The cold weather outside was nothing to the energy felt and generated at 24 Hour Fitness over the weekend.
Jacqueline Gikow and Janet Sanchez got people moving at the 298 W. 231st St., location to music like “Bailando” from Enrique Iglesias and “Greased Lightning” from the 1978 film “Grease.” And it was a chance for everyone to donate to a good cause — the Memorial Sloan Kettering Cancer Center.
It was all part of World Aquathon Day, which made its way into the mainstream when Rose Hartzenberg — a fitness instructor from South Africa — started the event five years ago to celebrate aquatic fitness. Since then, 79 countries have joined in, with some partnering with charitable organizations to encourage not only fitness, but philanthropy.
The worldwide event first made its way to the 24 Hour Fitness two years ago when Gikow joined the staff. Her former boss loved the idea, even suggesting the Memorial Sloan Kettering because of the positive experience he had when his mother was diagnosed with breast cancer.
Gikow has kept the partnership with the cancer center as a way to support exercising for a good cause. With Sanchez by her side, the two work together to provide a three-hour class, each hour focused on aquatic aerobics, aqua Zumba and strength training. Participants don’t need to be 24 Hour Fitness members, but they are asked to donate $10 toward the cancer center.
“It’s a lot of fun and it’s not as threatening as a land class because you’re underwater, so nobody can tell if you mess up,” Gikow said. “It introduces new people to a different way of being able to be active that they might not have thought of before.”
Aquatic fitness might sometimes be misinterpreted as an aerobic activity for older women, but it’s a great way to strengthen your core — no matter your gender or age, Gikow said.
“While the buoyancy of the water helps you, the pressure of the water also works against you,” she said. “So in many ways, gravity kind of helps you when you’re doing some kind of movements.”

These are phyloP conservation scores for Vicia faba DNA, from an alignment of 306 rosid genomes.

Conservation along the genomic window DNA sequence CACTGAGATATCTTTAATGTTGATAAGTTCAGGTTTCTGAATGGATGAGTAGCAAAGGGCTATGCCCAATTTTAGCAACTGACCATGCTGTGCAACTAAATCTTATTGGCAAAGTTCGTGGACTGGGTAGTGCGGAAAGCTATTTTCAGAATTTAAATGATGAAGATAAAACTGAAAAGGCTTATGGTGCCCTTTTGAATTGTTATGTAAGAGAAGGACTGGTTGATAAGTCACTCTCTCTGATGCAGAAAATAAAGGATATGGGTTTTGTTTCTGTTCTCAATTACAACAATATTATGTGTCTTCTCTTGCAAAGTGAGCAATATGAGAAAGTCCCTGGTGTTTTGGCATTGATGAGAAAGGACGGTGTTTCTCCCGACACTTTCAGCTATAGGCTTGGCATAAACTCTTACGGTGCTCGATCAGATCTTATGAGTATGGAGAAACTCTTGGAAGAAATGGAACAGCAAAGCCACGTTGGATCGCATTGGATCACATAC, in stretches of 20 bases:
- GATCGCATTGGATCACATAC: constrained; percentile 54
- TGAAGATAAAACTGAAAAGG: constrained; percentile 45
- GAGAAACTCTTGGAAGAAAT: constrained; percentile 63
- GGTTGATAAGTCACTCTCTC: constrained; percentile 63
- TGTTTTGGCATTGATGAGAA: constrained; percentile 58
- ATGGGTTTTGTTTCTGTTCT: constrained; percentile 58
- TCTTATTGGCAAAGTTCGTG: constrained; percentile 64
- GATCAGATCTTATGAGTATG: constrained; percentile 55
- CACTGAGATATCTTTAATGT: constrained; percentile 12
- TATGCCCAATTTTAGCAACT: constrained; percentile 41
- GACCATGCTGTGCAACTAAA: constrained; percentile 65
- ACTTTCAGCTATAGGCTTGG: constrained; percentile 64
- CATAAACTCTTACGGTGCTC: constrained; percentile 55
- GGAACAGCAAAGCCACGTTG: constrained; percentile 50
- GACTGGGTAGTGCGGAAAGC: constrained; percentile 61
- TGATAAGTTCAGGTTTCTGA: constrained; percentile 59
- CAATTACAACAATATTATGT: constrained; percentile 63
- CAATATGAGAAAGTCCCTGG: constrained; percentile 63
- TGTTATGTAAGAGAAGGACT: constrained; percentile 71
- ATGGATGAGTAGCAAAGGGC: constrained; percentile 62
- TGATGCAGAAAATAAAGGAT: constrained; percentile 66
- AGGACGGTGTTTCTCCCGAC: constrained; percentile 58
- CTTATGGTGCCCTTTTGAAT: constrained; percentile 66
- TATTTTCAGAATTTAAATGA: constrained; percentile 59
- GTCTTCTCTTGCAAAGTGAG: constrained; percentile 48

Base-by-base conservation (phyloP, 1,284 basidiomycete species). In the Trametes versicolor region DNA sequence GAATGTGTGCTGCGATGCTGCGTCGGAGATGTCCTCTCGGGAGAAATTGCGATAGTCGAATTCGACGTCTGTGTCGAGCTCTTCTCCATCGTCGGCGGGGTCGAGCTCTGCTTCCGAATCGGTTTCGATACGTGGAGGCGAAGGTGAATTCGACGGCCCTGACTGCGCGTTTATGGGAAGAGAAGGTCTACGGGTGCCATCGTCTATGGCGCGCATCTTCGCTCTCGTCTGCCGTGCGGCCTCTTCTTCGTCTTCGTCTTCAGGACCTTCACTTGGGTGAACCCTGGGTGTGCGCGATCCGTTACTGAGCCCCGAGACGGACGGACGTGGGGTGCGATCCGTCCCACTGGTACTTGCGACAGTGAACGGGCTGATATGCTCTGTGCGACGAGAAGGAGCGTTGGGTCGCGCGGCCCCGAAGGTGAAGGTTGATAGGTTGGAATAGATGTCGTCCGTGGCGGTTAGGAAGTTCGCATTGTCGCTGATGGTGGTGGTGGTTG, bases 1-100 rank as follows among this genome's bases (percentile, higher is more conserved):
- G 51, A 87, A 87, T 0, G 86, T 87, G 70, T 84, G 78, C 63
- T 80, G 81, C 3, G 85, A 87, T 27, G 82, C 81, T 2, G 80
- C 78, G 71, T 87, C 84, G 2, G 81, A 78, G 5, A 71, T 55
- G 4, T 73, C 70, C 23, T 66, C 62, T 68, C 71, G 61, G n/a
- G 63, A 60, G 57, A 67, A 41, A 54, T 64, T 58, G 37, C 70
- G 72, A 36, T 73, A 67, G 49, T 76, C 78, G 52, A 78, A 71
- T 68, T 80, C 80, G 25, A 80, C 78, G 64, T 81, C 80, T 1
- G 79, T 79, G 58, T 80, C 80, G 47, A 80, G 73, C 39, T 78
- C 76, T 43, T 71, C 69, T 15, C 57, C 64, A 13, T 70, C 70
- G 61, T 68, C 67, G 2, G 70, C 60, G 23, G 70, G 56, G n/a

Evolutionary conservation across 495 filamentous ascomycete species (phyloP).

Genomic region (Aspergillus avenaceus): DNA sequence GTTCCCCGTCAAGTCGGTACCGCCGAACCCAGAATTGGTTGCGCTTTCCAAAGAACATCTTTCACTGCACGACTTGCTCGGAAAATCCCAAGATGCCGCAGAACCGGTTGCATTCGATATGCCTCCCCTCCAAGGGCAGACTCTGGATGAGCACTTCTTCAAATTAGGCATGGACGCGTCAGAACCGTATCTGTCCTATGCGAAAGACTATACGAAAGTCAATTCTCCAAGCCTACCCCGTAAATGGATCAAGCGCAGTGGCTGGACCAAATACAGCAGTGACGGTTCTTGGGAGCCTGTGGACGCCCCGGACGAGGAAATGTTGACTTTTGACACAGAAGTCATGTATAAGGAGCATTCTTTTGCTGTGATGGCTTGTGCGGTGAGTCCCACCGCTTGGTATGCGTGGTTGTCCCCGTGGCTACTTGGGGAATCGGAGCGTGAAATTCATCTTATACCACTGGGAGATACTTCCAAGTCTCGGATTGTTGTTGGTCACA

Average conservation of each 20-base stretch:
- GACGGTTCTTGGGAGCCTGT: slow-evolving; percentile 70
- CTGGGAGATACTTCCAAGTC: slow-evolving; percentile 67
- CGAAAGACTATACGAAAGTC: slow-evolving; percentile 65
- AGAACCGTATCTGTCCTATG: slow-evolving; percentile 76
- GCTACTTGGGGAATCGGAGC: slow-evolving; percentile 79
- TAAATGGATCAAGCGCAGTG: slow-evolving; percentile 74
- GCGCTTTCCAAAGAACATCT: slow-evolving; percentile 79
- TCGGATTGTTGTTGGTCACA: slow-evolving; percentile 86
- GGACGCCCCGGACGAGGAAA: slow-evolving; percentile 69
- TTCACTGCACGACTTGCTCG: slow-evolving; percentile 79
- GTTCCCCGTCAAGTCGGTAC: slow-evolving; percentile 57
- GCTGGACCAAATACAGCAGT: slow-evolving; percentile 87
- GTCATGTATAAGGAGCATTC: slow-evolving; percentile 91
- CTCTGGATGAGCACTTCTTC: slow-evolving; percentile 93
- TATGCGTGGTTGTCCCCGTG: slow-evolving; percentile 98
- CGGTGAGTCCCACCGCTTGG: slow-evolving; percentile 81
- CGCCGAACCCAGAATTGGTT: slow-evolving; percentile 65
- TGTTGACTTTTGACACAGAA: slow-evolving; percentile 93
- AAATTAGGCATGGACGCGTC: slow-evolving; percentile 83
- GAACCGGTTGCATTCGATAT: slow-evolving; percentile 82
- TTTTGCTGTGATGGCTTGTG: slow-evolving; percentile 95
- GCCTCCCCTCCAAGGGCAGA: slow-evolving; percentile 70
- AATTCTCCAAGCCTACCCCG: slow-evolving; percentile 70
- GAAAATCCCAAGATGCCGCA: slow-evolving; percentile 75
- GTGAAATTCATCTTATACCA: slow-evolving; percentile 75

The water activities also are a healing tool for people who are recovering from illnesses like cancer, something Gikow is familiar with because she’s taught a breast cancer recovery class before.
“The thing that you can do in the water is you can recover more quickly than you can on land,” she said. “You have an ability to get a range of motion that you may have lost in surgery, or may not have from limited mobility from being ill. Or in the case of chronic illnesses that your mobility or strength has been deteriorating.”
Aquatic fitness also helps people who suffer other types of pain. Lauren Stewart, a participant in last Saturday’s event, suffers from joint discomfort. Taking aquatic aerobics classes three times a week makes all the difference.
“I can do things in the water that I can’t do on the floor,” she said. “So I really enjoy it.”
When it comes to the excitement of World Aquathon Day, Sanchez said people’s “smiles, them working out, (and) the energy that they bring” help make it a worthwhile experience for her as an instructor.
Sanchez and Gikow both hope that first timers will drop in to take part in the event next year — even if they’re a little apprehensive about a new kind of exercise.
“If you fall,” Gikow said, “you’re just going to get wet.”